For long, Microsoft’s Internet Explorer enjoyed the leading position in the browser market, being among the oldest in the arena. But with the new and stuff competition, IE has been losing market share. Now, the browser has declined to single-digit market share.
A single-digit market share is truly a new low for IE. Back in its heyday in 2002 when there was no Chrome or Firefox and Microsoft enjoyed somewhat of a dominance in the tech and computing world, IE held a whopping 86% of the browser market share.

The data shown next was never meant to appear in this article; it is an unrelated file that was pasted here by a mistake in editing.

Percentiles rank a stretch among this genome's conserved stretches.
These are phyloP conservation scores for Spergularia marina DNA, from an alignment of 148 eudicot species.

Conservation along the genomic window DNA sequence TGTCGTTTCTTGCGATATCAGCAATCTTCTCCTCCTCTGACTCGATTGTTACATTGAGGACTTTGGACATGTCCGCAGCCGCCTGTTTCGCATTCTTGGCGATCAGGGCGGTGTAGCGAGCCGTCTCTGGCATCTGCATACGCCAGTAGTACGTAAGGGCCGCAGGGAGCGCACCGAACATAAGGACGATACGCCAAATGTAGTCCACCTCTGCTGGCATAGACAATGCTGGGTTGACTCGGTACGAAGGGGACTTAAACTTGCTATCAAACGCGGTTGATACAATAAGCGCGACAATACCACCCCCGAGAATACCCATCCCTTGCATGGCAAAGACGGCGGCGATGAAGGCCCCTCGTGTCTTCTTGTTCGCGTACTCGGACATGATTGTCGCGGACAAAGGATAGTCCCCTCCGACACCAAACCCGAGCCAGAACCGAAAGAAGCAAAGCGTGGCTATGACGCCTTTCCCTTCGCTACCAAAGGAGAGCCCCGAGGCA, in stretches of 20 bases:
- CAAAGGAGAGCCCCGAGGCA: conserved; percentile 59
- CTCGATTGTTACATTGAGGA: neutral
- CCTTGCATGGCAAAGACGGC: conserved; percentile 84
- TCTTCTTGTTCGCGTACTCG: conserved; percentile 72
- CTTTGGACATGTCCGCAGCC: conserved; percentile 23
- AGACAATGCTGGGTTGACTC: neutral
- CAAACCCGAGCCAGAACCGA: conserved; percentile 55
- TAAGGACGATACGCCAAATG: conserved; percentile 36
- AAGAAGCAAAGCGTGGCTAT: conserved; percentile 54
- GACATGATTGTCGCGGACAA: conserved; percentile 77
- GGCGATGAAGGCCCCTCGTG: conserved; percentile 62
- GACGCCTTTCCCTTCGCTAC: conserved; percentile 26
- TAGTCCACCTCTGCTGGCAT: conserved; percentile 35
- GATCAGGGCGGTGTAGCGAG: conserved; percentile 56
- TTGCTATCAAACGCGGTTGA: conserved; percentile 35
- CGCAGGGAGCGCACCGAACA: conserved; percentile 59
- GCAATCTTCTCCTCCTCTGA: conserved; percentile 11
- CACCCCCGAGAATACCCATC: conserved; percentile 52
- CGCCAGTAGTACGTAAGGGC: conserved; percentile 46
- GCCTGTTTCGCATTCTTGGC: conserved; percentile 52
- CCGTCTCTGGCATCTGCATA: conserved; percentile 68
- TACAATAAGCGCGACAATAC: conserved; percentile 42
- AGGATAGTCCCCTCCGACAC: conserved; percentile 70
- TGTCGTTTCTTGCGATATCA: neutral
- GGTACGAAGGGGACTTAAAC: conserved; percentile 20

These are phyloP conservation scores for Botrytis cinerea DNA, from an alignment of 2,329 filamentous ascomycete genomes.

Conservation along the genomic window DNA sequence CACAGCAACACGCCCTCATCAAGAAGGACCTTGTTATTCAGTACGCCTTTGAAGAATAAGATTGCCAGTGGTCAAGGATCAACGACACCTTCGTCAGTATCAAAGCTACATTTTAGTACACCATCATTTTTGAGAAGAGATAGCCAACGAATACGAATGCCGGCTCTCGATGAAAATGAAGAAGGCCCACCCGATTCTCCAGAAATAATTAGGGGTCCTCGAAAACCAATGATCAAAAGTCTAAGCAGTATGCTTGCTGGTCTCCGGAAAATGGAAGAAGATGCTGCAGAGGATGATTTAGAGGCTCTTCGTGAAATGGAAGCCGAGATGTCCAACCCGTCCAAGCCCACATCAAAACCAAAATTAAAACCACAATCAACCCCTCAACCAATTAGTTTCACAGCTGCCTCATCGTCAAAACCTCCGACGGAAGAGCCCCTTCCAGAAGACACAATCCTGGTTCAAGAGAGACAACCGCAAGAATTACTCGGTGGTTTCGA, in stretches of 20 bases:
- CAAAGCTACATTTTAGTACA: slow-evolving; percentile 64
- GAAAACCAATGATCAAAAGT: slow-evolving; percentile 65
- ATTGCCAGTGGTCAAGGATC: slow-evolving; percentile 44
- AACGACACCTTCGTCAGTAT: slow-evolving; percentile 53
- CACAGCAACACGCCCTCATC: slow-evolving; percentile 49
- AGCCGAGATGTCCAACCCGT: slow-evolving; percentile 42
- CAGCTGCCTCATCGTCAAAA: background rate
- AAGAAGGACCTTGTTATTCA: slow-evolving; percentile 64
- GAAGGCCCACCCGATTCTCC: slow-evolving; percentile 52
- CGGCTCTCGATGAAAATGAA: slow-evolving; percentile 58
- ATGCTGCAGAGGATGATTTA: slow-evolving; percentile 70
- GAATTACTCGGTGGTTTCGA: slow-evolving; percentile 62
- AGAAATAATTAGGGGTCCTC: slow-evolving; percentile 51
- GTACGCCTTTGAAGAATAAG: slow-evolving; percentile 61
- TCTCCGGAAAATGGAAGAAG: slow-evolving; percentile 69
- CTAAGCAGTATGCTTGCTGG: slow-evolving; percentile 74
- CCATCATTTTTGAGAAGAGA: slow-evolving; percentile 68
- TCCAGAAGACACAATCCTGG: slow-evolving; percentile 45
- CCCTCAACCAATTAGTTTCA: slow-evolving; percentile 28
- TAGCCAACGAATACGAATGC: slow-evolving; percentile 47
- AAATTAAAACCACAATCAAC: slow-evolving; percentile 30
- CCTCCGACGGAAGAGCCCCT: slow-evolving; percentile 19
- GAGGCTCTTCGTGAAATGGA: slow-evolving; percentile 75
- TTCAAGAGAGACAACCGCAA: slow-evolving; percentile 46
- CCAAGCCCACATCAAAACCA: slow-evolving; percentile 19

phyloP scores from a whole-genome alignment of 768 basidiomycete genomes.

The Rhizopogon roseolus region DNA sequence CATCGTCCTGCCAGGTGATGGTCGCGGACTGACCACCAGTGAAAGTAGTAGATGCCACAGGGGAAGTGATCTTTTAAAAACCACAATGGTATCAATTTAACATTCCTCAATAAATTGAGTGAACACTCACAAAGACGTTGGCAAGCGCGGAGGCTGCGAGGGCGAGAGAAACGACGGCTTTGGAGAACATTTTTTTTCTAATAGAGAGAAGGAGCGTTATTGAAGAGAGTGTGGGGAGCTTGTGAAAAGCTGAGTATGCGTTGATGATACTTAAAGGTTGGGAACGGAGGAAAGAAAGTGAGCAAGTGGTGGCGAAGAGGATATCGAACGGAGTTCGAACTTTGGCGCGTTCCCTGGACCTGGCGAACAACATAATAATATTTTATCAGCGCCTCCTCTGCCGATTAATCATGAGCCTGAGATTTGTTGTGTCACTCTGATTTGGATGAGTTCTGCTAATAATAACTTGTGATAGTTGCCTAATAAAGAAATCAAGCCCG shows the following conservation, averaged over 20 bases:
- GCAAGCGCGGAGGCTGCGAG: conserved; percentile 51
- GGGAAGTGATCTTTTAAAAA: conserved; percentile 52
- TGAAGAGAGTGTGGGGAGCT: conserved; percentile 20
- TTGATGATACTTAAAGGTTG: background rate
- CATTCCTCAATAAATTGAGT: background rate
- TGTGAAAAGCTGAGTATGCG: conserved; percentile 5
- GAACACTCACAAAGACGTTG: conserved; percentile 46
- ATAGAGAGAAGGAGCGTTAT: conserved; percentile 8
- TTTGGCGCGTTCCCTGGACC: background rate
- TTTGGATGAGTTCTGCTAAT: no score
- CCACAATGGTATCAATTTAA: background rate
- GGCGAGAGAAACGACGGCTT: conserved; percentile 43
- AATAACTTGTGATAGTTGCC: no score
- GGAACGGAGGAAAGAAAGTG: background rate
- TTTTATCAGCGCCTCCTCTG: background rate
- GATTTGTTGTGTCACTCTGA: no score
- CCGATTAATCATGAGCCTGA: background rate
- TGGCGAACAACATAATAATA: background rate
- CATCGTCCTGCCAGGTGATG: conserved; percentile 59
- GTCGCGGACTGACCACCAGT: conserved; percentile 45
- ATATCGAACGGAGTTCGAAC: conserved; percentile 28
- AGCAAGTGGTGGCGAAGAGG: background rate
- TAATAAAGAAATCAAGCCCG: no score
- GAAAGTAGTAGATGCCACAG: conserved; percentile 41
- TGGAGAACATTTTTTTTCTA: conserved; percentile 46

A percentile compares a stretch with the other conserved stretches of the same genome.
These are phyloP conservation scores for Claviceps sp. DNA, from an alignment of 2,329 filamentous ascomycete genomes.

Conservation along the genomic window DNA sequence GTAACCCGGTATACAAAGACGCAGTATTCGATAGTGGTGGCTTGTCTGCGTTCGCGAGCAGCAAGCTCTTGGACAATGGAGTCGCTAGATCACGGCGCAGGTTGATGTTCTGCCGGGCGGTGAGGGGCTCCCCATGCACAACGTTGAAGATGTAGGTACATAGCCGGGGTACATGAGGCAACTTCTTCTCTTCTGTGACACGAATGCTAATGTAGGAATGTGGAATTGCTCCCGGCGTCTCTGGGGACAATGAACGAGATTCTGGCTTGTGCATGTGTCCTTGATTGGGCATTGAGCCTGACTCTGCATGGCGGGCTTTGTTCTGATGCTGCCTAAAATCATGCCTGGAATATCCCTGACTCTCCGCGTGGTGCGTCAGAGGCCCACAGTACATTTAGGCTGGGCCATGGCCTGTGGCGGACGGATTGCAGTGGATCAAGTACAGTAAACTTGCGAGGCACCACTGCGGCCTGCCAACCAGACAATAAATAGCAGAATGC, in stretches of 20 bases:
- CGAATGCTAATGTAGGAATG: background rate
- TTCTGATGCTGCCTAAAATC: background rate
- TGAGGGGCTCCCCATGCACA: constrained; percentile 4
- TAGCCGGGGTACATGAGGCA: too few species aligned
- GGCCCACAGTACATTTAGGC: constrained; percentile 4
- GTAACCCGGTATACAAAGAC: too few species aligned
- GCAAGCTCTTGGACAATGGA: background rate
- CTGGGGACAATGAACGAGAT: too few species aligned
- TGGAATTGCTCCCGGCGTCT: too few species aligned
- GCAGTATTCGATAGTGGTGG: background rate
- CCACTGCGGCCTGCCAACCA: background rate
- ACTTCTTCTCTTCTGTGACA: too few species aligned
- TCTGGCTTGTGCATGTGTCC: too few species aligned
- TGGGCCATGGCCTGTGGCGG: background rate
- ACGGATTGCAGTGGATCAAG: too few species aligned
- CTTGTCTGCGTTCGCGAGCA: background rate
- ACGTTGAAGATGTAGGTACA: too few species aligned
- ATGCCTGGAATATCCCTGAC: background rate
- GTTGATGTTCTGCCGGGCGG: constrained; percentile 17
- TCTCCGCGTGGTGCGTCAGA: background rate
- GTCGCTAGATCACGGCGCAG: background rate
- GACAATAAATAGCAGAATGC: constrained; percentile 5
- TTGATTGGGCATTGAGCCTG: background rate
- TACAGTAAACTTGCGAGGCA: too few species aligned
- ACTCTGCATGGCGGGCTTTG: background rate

However, the company was too slow in adapting to the changing needs of the world of online browsers. Users needed security, speed and better looks from their browsers. So Mozilla and Chrome, and in a smaller way Safari, have come to provide them these features while IE hasn’t improved very significantly ever since. Today, IE’s market share has dipped below 9%.
Yes, the security of IE has been improved significantly in recent times but it is still a heavy-duty browser when compared to the likes of Google Chrome. So it is understandable that IE’s share has decline so rapidly in the last decade or so.
Eventually, Microsoft will either have to come up with an unexpected and revolutionary improvement of the browser, or it will be doomed to go into the ground within the next two years or so.